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December 20, 2012
Back in the Habit: Eastern District of Arkansas Finds School Disciplinary Records Inadmissible as Habit Evidence
Federal Rule of Evidence 404(b)(1) provides that
Evidence of a crime, wrong, or other act is not admissible to prove a person’s character in order to show that on a particular occasion the person acted in accordance with the character.
That said, Federal Rule of Evidence 406 provides that
Evidence of a person’s habit or an organization’s routine practice may be admitted to prove that on a particular occasion the person or organization acted in accordance with the habit or routine practice. The court may admit this evidence regardless of whether it is corroborated or whether there was an eyewitness.
So, when is prior act evidence inadmissible character evidence under Rule 404(b)(1) and when is it admissible habit evidence under Rule 406? Let's take a look at the recent opinion of the United States District Court for the Eastern District of Arkansas in Walls v. Shelby, 2012 WL 6569775 (E.D.Ark. 2012).
In Shelby, Karen Walls, individually and as parent and next friend of Chadarious Avery, sued Roderick Shelby Jr. on a civil rights violation theory claiming that Shelby used excessive force when he beat Avery in an incident in 2011 at the juvenile detention center in Pinebluff, Arkansas. In response, Shelby sought to admit evidence of Avery's school disciplinary records. In turn, Walls filed a motion in limine to have them excluded.
In response, Shelby claimed "that Mr. Avery's prior fighting r[ose] to the level of habit evidence and, therefore, should be admissible under Rule 406, despite Rule 404(b)'s prohibition." The Eastern District of Arkansas disagreed, finding that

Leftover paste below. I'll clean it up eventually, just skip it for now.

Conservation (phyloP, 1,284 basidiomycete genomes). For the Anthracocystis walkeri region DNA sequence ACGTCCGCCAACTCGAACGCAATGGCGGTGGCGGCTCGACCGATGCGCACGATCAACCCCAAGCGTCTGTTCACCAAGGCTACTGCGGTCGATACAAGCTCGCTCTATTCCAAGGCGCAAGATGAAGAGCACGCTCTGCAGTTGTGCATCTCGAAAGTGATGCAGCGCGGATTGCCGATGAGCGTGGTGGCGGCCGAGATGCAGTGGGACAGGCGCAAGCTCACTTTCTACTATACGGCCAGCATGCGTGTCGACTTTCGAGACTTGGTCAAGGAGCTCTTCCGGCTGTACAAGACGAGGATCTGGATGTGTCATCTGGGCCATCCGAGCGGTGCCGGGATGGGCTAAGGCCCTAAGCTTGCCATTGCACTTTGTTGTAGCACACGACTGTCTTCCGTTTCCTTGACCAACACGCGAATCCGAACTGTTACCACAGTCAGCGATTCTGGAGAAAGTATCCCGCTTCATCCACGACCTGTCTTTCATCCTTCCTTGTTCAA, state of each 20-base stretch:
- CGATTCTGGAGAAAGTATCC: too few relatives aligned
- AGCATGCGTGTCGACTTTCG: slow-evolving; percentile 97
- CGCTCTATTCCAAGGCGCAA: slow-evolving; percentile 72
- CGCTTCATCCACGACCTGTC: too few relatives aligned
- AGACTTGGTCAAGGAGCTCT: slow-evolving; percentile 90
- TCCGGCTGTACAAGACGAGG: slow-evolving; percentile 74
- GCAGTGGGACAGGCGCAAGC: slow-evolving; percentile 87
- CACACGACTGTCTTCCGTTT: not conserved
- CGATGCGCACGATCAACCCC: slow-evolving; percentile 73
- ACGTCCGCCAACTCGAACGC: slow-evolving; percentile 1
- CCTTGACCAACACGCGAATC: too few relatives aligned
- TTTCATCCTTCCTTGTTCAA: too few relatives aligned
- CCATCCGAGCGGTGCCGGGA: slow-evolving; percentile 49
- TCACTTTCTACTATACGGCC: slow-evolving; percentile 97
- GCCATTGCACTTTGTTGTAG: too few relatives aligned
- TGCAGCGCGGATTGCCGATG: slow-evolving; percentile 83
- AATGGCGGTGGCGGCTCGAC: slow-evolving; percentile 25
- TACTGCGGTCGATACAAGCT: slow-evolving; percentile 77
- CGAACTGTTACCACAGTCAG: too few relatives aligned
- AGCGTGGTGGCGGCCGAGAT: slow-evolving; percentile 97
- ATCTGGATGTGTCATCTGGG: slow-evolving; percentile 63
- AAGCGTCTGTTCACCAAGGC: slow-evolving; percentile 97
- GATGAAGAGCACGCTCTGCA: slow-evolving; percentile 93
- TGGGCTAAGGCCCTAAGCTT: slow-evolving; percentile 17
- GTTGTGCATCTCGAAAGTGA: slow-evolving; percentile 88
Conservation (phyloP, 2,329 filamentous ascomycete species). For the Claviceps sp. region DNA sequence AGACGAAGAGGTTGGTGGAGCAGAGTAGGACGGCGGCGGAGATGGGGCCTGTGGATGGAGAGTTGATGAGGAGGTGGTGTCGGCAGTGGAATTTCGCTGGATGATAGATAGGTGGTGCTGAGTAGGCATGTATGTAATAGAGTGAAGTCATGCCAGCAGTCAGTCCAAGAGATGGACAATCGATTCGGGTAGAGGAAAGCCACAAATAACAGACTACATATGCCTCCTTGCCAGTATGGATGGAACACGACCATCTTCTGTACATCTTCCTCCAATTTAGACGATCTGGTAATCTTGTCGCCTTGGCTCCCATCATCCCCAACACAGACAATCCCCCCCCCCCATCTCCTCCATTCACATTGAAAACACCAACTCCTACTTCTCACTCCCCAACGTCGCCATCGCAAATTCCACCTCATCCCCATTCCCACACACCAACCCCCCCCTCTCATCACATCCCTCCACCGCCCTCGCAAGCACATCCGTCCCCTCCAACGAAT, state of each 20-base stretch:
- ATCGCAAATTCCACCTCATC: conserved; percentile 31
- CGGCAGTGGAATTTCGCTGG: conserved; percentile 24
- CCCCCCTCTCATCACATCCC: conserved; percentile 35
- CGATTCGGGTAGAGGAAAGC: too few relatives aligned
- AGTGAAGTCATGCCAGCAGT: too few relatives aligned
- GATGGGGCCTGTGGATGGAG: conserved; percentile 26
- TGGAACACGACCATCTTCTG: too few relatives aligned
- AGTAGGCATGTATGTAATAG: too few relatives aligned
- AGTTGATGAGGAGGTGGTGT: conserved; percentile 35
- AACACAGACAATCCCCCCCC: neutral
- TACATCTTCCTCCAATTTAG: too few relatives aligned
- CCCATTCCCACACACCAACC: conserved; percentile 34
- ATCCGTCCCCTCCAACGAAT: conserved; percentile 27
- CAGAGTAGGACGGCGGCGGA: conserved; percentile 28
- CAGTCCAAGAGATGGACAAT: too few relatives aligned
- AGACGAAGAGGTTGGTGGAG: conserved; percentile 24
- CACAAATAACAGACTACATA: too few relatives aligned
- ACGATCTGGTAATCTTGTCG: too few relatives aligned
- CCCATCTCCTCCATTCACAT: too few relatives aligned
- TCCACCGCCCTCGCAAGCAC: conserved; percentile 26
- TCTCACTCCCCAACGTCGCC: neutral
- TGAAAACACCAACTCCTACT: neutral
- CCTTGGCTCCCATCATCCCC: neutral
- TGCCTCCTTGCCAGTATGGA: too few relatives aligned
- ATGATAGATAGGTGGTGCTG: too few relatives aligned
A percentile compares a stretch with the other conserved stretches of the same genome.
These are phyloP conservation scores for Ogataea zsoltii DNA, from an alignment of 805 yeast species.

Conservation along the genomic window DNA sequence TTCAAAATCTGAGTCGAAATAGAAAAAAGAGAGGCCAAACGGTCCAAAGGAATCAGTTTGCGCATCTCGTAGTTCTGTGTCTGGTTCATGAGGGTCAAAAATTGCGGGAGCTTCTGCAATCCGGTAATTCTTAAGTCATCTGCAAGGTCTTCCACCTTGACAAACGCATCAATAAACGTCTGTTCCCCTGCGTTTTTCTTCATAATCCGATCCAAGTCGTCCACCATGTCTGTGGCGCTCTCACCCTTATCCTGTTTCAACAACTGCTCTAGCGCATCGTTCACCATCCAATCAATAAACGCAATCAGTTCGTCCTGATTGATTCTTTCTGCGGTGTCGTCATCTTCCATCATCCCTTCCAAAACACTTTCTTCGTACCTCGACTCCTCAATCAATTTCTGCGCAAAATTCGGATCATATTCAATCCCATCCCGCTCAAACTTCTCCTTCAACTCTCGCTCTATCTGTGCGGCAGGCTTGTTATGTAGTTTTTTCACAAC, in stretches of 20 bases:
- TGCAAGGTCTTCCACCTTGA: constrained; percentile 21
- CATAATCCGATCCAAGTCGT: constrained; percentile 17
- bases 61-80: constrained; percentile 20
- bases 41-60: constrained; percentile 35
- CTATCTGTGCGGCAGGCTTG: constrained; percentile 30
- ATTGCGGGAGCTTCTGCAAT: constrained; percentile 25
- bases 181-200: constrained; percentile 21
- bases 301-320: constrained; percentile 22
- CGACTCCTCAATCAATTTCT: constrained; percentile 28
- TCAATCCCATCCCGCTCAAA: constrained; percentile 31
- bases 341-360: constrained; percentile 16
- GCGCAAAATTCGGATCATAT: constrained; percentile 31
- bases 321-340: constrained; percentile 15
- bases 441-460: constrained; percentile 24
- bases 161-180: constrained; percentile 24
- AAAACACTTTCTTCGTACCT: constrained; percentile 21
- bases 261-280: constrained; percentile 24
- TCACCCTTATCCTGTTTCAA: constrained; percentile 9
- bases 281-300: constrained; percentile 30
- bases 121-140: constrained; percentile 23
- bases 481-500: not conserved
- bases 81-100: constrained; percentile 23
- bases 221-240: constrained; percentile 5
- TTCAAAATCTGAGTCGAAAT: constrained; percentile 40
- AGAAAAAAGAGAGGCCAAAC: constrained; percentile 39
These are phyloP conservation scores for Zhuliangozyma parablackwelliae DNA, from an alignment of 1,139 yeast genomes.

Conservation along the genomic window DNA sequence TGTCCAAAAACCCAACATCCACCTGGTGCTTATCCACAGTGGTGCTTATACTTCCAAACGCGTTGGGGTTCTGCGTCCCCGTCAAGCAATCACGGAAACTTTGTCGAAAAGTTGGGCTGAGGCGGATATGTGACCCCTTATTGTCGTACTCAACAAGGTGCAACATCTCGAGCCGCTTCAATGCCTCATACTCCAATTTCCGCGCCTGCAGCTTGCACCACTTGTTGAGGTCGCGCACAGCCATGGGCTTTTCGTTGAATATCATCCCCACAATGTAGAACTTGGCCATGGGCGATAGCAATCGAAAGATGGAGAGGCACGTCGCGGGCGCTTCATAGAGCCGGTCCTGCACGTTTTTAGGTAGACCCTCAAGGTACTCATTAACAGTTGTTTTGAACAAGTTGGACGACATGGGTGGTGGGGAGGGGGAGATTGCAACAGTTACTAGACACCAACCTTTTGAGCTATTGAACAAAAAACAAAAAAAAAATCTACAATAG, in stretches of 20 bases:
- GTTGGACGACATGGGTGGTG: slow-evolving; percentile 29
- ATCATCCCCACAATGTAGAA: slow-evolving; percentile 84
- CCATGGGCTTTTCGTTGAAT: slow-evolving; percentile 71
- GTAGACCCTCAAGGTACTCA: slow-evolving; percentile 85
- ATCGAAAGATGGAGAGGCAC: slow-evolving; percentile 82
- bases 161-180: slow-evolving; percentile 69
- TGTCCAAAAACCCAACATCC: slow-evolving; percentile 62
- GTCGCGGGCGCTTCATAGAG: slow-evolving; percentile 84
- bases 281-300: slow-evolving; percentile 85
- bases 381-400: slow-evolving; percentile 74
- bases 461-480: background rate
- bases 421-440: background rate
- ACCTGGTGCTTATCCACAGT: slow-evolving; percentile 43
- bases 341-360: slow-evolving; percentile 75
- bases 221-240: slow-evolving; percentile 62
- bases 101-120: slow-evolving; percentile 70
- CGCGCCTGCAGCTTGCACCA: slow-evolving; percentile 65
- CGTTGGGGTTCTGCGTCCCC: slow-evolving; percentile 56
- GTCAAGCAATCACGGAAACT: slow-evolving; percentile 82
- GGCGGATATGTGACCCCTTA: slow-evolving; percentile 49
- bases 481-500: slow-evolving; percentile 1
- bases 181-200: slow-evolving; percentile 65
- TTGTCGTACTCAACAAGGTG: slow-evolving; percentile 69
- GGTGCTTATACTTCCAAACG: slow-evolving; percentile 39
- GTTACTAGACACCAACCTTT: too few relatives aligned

Mr. Avery's prior fighting d[id] not rise to the level of a habit within the meaning of Rule 406, which provides that "[e]vidence of a person's habit or an organization's routine practice may be admitted to prove that on a particular occasion the person or organization acted in accordance with the habit or routine practice." As stated in the advisory notes to Rule 406, "[a] habit ... is the person's regular practice of meeting a particular kind of situation with a specific type of conduct, such as the habit of going down a particular stairway two stairs at a time, or of giving the hand-signal for a left turn, or of alighting from railway cars while they are moving. The doing of the habitual acts may become semi-automatic."...The advisory notes also address the distinction between character and habit and state in pertinent part:
The rule is consistent with prevailing views. Much evidence is excluded simply because of failure to achieve the status of habit. Thus, evidence of intemperate "habits" is generally excluded when offered as proof of drunkenness in accident cases,...and evidence of other assaults is inadmissible to prove the instant one in a civil assault action....
Mr. Shelby asserts that Mr. Avery had a habit of fighting or being aggressive when mad but offers little specific evidence that Mr. Avery had a practice of meeting a particular situation with specific conduct. Rather, Mr. Shelby asserts generally that Mr. Avery "demonstrated a practice of being angry or upset followed by physical assault on the object of his anger"....Mr. Shelby asserts that Mr. Avery was suspended multiple times from school for fighting and that Mr. Avery fought regularly as a gang member. This alone fails to demonstrate that Mr. Avery habitually responded to a particular situation with a specific type of conduct. Mr. Shelby does not provide the Court with sufficient specific instances of Mr. Avery responding to anger with physical violence such that the Court can conclude that doing so rises to the level of habit within the meaning of Rule 406. The Court notes that even if this evidence were admissible under Rule 406, it would be inadmissible under Rule 404(b) and 403.
I agree with the court that Avery's behavior was neither committed (a) with sufficient frequency and regularity nor (b) in response to a specific set of stimuli to qualify as habit evidence under Rule 406. I'm a bit confused, though, by the court's conclusion that "even if this evidence were admissible under Rule 406, it would be inadmissible under Rule 404(b)...." That makes no sense. If Rule 404(b) trumped Rule 406 in this regard, it would render Rule 406 a nullity. Instead, if a court finds that evidence is admissible under Rule 406, it should never be deemed inadmissible under Rule 404(b).
December 20, 2012 | Permalink
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